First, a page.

Viral infection and transmission in a large, well-traced outbreak caused by the SARS-CoV-2 Delta variant.
Li B., Deng A., Li K., Hu Y., Li Z., Shi Y., Xiong Q., Liu Z., Guo Q., Zou L., Zhang H., Zhang M., Ouyang F., Su J., Su W., Xu J., Lin H., Sun J., Peng J., Jiang H., Zhou P., Hu T., Luo M., Zhang Y., Zheng H., Xiao J., Liu T., Tan M., Che R., Zeng H., Zheng Z., Huang Y., Yu J., Yi L., Wu J., Chen J., Zhong H., Deng X., Kang M., Pybus OG., Hall M., Lythgoe KA., Li Y., Yuan J., He J., Lu J.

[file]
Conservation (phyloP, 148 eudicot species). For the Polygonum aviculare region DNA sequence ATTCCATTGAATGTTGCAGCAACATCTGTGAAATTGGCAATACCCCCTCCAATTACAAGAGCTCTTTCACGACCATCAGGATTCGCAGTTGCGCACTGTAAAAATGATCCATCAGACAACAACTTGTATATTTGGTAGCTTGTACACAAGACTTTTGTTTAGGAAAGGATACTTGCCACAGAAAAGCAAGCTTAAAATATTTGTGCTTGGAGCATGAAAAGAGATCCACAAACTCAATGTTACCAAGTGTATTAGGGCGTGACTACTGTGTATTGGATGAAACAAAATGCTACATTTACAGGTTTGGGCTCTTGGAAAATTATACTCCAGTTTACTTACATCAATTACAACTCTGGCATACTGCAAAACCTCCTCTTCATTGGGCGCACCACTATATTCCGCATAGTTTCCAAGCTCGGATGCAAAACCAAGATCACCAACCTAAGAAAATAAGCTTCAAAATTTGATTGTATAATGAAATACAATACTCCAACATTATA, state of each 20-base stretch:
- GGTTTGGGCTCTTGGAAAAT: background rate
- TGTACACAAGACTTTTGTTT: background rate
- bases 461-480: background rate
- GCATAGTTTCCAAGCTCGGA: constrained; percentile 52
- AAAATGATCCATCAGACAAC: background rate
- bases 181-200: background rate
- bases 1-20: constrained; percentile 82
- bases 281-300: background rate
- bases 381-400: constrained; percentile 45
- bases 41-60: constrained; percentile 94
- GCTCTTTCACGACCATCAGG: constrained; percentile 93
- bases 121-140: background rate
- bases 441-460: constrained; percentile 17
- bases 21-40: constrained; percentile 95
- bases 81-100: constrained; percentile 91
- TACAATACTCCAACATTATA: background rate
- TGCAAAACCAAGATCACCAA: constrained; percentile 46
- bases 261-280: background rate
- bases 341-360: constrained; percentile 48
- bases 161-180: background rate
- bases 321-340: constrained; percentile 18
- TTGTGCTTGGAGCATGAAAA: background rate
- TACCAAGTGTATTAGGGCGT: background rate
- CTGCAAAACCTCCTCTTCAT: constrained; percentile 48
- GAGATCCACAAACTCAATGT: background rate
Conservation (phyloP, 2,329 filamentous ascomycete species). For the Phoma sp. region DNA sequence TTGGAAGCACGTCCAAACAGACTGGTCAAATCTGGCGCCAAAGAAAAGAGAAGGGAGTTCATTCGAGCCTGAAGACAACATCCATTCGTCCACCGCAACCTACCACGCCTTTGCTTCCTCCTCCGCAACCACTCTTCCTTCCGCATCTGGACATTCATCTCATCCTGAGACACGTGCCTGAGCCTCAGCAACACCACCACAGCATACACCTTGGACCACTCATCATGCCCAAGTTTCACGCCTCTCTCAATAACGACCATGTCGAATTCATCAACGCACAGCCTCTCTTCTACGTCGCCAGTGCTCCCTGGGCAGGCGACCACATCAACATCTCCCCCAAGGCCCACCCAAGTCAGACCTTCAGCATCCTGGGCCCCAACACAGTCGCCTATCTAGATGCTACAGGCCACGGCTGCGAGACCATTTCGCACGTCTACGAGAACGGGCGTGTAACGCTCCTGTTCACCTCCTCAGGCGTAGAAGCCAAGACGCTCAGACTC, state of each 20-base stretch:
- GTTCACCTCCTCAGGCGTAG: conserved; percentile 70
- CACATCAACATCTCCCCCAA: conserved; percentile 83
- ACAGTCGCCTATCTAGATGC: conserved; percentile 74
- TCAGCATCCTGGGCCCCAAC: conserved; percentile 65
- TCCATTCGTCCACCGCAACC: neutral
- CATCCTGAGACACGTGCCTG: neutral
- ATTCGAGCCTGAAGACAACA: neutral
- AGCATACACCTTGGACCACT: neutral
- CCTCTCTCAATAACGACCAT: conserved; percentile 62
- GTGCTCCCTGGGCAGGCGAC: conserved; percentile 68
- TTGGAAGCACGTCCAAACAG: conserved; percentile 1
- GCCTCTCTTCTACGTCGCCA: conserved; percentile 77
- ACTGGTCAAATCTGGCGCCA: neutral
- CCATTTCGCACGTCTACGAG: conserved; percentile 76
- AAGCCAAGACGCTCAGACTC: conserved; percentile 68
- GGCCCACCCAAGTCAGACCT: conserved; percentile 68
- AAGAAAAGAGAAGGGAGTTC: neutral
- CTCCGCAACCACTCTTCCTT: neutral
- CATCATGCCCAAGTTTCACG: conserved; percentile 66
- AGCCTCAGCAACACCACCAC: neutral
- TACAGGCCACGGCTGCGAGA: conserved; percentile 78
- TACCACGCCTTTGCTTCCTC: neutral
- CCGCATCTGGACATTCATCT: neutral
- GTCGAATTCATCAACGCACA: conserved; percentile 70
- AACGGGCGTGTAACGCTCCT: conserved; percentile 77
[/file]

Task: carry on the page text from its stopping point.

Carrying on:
The SARS-CoV-2 Delta variant has spread rapidly worldwide. To provide data on its virological profile, we here report the first local transmission of Delta in mainland China. All 167 infections could be traced back to the first index case. Daily sequential PCR testing of quarantined individuals indicated that the viral loads of Delta infections, when they first become PCR-positive, were on average ~1000 times greater compared to lineage A/B infections during the first epidemic wave in China in early 2020, suggesting potentially faster viral replication and greater infectiousness of Delta during early infection. The estimated transmission bottleneck size of the Delta variant was generally narrow, with 1-3 virions in 29 donor-recipient transmission pairs. However, the transmission of minor iSNVs resulted in at least 3 of the 34 substitutions that were identified in the outbreak, highlighting the contribution of intra-host variants to population-level viral diversity during rapid spread.